I had a few enquiries on YouTube to post a tutorial how to boil out roe deer head, so I filmed how I do it. This is one of the two methods I use. I use this method for non-medal heads as it is a bit quicker, but it is still more like full skull than popular on British Isles short nose cut. The other method is slightly more time consuming, but necessary for trophy heads when every gram of the trophy counts. I will try to post another tutorial when I find some more time…
Part 1 – Preparation
When the head is cut off, it is desirable to skin facial part of the head. It is not 100% necessary, I sometimes skip that part and boil the hole head, but for someone who is not very experienced with boiling out it gives a good indication how long to boil the head for. When the skin from facial part and bottom jaw is removed, the meat that is left “cracks” and falls of the bone. This is good indicator when it is ready to be cleaned.
Another important step is to let the head soak in cold water. Water will draw all blood from the meat away and it will be cleaner (nose cavity) and will not smell too bad when boiling. I usually leave it soak overnight, but it can stay in water for 2-3 days if it is not too warm.
To speed things up I usually cut the back of the head and remove brain (Brain is edible and not too bad with scrambled eggs…).
Part 2 – Boiling out
As mentioned before, “cracking” meat falling off the bone is a good indicator how long to boil for. It will be around 25 minutes as on this video for a yearling buck for up to an hour in case of older roebuck. Red deer will be even longer, but it is much easier to look at the skinned facial part of the head and bottom jaw to figure out when it is done than looking at a watch. When it is underdone it will take twice that time to get it cleaned, when is overcooked it is easy to damage the trophy, teeth will fall off etc. Some damage can be fixed with superglue, but not all…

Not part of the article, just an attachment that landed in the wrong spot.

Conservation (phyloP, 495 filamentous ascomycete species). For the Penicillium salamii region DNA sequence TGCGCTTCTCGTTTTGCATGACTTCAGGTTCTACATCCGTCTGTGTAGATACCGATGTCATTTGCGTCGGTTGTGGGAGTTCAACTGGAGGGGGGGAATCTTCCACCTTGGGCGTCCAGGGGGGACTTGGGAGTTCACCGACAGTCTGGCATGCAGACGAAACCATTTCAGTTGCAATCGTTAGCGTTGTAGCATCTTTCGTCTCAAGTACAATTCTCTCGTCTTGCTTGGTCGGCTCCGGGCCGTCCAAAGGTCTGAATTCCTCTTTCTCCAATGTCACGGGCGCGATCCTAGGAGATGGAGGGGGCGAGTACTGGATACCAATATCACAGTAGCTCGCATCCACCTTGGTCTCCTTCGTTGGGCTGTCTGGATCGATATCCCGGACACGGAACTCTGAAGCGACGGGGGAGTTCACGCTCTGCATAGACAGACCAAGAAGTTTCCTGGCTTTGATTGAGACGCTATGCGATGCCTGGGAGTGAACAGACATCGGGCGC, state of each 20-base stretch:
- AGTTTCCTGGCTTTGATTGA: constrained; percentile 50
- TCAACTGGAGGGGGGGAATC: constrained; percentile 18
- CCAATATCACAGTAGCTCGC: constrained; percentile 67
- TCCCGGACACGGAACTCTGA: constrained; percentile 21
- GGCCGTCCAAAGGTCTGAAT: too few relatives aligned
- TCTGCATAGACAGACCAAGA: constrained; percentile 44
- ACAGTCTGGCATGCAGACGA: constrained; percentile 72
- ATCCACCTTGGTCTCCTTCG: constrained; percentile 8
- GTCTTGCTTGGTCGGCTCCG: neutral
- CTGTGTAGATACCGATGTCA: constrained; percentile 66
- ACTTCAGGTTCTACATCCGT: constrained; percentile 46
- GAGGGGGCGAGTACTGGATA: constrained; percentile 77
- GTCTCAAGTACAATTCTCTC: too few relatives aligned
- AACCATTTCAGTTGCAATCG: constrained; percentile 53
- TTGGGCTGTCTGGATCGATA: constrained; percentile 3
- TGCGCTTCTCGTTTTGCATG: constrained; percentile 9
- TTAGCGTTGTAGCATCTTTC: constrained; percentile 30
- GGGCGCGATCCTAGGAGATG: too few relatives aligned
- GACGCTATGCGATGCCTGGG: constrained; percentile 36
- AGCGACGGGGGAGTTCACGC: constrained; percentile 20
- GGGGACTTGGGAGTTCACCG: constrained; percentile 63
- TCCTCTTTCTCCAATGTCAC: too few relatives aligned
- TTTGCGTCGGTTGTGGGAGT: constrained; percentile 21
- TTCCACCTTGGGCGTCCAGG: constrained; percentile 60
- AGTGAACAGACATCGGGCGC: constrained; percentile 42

Cleaning should always start from the back of the head. Remove eyes, large chunks of meat and to speed things up I usually do a “V” shape cut with a saw to get into nose cavity. When all the bits from the nose cavity are removed, it is nearly done.
When I am happy with the result, I clean the skull with a brush under hot water to remove all small bits and pieces and fat.
Part 3 – Bleaching
I use Hydrogen Peroxide for bleaching. I got this strong solution off eBay. I usually brush it and cover with paper towels soaked in peroxide for a few hours. How long to bleach for depends how strong is the solution. To be honest it would be enough just to brush it with 35% peroxide, let it dry and then repeat the process, but it is a bit faster when covered with paper towels.
After bleaching I just rinse in cold water and leave the head to dry. It usually takes a few days to dry.